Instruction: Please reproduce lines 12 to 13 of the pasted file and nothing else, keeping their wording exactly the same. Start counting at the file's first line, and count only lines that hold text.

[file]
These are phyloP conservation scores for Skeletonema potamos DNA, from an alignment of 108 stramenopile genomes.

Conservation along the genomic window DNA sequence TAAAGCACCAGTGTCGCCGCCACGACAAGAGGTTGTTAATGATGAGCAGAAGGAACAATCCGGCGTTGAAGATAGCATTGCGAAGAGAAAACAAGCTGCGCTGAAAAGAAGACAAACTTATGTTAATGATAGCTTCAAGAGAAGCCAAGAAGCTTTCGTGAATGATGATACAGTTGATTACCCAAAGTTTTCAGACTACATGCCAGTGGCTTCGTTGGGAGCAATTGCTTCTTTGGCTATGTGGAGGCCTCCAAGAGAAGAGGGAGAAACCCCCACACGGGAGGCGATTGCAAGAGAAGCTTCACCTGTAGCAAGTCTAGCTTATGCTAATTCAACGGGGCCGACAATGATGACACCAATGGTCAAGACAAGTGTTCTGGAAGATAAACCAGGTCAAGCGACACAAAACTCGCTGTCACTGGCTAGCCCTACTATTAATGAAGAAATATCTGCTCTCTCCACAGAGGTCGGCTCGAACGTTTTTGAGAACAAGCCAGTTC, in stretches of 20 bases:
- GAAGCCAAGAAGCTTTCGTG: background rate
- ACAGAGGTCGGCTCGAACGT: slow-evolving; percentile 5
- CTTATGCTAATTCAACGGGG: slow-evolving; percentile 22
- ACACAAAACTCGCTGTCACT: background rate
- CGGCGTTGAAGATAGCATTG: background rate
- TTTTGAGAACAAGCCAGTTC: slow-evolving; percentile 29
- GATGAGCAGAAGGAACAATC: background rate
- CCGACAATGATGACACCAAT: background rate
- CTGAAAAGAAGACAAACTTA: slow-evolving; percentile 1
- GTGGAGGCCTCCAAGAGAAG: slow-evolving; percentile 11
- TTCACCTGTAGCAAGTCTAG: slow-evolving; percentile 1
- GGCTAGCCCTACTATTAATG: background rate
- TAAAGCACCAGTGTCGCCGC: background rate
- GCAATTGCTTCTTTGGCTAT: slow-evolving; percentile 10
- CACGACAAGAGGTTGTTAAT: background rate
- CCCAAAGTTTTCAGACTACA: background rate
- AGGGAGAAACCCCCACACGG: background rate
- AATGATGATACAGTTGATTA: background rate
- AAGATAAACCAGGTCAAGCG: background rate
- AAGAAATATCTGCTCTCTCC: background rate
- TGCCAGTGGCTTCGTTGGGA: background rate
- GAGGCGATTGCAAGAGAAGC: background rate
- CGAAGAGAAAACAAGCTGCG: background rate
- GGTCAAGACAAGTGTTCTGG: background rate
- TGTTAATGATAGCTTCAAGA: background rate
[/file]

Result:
- GTGGAGGCCTCCAAGAGAAG: slow-evolving; percentile 11
- TTCACCTGTAGCAAGTCTAG: slow-evolving; percentile 1